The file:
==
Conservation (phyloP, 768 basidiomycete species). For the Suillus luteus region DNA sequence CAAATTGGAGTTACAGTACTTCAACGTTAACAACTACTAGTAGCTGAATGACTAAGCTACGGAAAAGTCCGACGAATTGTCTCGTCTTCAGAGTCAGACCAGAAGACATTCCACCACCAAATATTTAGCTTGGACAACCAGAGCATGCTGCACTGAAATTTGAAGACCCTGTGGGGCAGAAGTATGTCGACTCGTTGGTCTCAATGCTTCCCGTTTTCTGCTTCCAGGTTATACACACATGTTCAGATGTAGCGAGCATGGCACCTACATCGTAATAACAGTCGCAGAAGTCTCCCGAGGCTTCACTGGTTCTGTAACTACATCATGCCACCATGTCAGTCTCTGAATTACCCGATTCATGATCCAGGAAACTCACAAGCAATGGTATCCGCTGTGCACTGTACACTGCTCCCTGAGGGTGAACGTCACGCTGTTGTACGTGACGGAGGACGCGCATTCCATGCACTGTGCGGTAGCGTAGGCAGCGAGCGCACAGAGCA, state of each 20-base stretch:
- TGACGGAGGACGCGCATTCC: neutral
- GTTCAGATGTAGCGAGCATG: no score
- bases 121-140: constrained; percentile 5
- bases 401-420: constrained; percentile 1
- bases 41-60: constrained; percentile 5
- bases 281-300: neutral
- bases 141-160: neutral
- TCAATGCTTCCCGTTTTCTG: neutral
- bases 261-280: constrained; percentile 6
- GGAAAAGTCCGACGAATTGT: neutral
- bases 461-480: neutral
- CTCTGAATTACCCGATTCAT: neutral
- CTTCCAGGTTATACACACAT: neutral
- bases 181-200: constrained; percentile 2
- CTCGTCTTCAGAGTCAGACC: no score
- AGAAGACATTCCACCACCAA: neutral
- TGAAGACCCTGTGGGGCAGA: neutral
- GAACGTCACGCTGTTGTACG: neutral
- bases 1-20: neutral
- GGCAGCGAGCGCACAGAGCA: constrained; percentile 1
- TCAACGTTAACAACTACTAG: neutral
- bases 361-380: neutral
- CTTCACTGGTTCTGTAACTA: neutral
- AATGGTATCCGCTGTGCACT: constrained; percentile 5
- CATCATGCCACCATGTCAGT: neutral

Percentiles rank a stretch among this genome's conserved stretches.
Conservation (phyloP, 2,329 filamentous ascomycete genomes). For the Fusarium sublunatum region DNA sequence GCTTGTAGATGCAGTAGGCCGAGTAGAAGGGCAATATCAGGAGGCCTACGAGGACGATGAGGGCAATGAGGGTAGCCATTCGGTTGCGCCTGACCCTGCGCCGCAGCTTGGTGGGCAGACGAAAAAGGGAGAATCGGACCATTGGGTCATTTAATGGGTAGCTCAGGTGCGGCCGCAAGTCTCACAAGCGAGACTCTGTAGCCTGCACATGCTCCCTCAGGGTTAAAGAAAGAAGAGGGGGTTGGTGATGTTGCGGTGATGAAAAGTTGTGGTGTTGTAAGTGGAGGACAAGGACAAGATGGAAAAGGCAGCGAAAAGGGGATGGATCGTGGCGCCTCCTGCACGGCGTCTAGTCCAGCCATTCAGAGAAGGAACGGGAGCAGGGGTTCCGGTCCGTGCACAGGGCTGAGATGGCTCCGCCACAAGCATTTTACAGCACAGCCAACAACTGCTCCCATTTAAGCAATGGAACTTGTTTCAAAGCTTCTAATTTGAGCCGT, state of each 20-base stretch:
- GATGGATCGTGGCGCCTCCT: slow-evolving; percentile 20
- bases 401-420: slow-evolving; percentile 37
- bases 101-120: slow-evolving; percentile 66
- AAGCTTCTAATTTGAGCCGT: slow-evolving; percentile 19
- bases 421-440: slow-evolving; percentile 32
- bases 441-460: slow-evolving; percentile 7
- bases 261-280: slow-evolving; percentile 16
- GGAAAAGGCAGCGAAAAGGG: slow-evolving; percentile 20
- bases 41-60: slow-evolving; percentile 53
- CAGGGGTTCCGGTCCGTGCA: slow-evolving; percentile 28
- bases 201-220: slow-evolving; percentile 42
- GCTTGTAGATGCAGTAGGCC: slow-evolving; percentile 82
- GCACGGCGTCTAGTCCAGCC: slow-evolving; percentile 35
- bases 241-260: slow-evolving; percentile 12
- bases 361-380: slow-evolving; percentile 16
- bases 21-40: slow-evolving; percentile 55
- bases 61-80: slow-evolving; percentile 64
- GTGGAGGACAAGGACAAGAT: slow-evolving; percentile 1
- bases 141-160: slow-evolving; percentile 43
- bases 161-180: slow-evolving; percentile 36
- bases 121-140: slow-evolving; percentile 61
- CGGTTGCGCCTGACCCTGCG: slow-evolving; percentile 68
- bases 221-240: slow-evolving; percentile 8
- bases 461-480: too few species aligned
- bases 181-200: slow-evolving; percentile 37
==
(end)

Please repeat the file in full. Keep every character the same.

Conservation (phyloP, 768 basidiomycete species). For the Suillus luteus region DNA sequence CAAATTGGAGTTACAGTACTTCAACGTTAACAACTACTAGTAGCTGAATGACTAAGCTACGGAAAAGTCCGACGAATTGTCTCGTCTTCAGAGTCAGACCAGAAGACATTCCACCACCAAATATTTAGCTTGGACAACCAGAGCATGCTGCACTGAAATTTGAAGACCCTGTGGGGCAGAAGTATGTCGACTCGTTGGTCTCAATGCTTCCCGTTTTCTGCTTCCAGGTTATACACACATGTTCAGATGTAGCGAGCATGGCACCTACATCGTAATAACAGTCGCAGAAGTCTCCCGAGGCTTCACTGGTTCTGTAACTACATCATGCCACCATGTCAGTCTCTGAATTACCCGATTCATGATCCAGGAAACTCACAAGCAATGGTATCCGCTGTGCACTGTACACTGCTCCCTGAGGGTGAACGTCACGCTGTTGTACGTGACGGAGGACGCGCATTCCATGCACTGTGCGGTAGCGTAGGCAGCGAGCGCACAGAGCA, state of each 20-base stretch:
- TGACGGAGGACGCGCATTCC: neutral
- GTTCAGATGTAGCGAGCATG: no score
- bases 121-140: constrained; percentile 5
- bases 401-420: constrained; percentile 1
- bases 41-60: constrained; percentile 5
- bases 281-300: neutral
- bases 141-160: neutral
- TCAATGCTTCCCGTTTTCTG: neutral
- bases 261-280: constrained; percentile 6
- GGAAAAGTCCGACGAATTGT: neutral
- bases 461-480: neutral
- CTCTGAATTACCCGATTCAT: neutral
- CTTCCAGGTTATACACACAT: neutral
- bases 181-200: constrained; percentile 2
- CTCGTCTTCAGAGTCAGACC: no score
- AGAAGACATTCCACCACCAA: neutral
- TGAAGACCCTGTGGGGCAGA: neutral
- GAACGTCACGCTGTTGTACG: neutral
- bases 1-20: neutral
- GGCAGCGAGCGCACAGAGCA: constrained; percentile 1
- TCAACGTTAACAACTACTAG: neutral
- bases 361-380: neutral
- CTTCACTGGTTCTGTAACTA: neutral
- AATGGTATCCGCTGTGCACT: constrained; percentile 5
- CATCATGCCACCATGTCAGT: neutral

Percentiles rank a stretch among this genome's conserved stretches.
Conservation (phyloP, 2,329 filamentous ascomycete genomes). For the Fusarium sublunatum region DNA sequence GCTTGTAGATGCAGTAGGCCGAGTAGAAGGGCAATATCAGGAGGCCTACGAGGACGATGAGGGCAATGAGGGTAGCCATTCGGTTGCGCCTGACCCTGCGCCGCAGCTTGGTGGGCAGACGAAAAAGGGAGAATCGGACCATTGGGTCATTTAATGGGTAGCTCAGGTGCGGCCGCAAGTCTCACAAGCGAGACTCTGTAGCCTGCACATGCTCCCTCAGGGTTAAAGAAAGAAGAGGGGGTTGGTGATGTTGCGGTGATGAAAAGTTGTGGTGTTGTAAGTGGAGGACAAGGACAAGATGGAAAAGGCAGCGAAAAGGGGATGGATCGTGGCGCCTCCTGCACGGCGTCTAGTCCAGCCATTCAGAGAAGGAACGGGAGCAGGGGTTCCGGTCCGTGCACAGGGCTGAGATGGCTCCGCCACAAGCATTTTACAGCACAGCCAACAACTGCTCCCATTTAAGCAATGGAACTTGTTTCAAAGCTTCTAATTTGAGCCGT, state of each 20-base stretch:
- GATGGATCGTGGCGCCTCCT: slow-evolving; percentile 20
- bases 401-420: slow-evolving; percentile 37
- bases 101-120: slow-evolving; percentile 66
- AAGCTTCTAATTTGAGCCGT: slow-evolving; percentile 19
- bases 421-440: slow-evolving; percentile 32
- bases 441-460: slow-evolving; percentile 7
- bases 261-280: slow-evolving; percentile 16
- GGAAAAGGCAGCGAAAAGGG: slow-evolving; percentile 20
- bases 41-60: slow-evolving; percentile 53
- CAGGGGTTCCGGTCCGTGCA: slow-evolving; percentile 28
- bases 201-220: slow-evolving; percentile 42
- GCTTGTAGATGCAGTAGGCC: slow-evolving; percentile 82
- GCACGGCGTCTAGTCCAGCC: slow-evolving; percentile 35
- bases 241-260: slow-evolving; percentile 12
- bases 361-380: slow-evolving; percentile 16
- bases 21-40: slow-evolving; percentile 55
- bases 61-80: slow-evolving; percentile 64
- GTGGAGGACAAGGACAAGAT: slow-evolving; percentile 1
- bases 141-160: slow-evolving; percentile 43
- bases 161-180: slow-evolving; percentile 36
- bases 121-140: slow-evolving; percentile 61
- CGGTTGCGCCTGACCCTGCG: slow-evolving; percentile 68
- bases 221-240: slow-evolving; percentile 8
- bases 461-480: too few species aligned
- bases 181-200: slow-evolving; percentile 37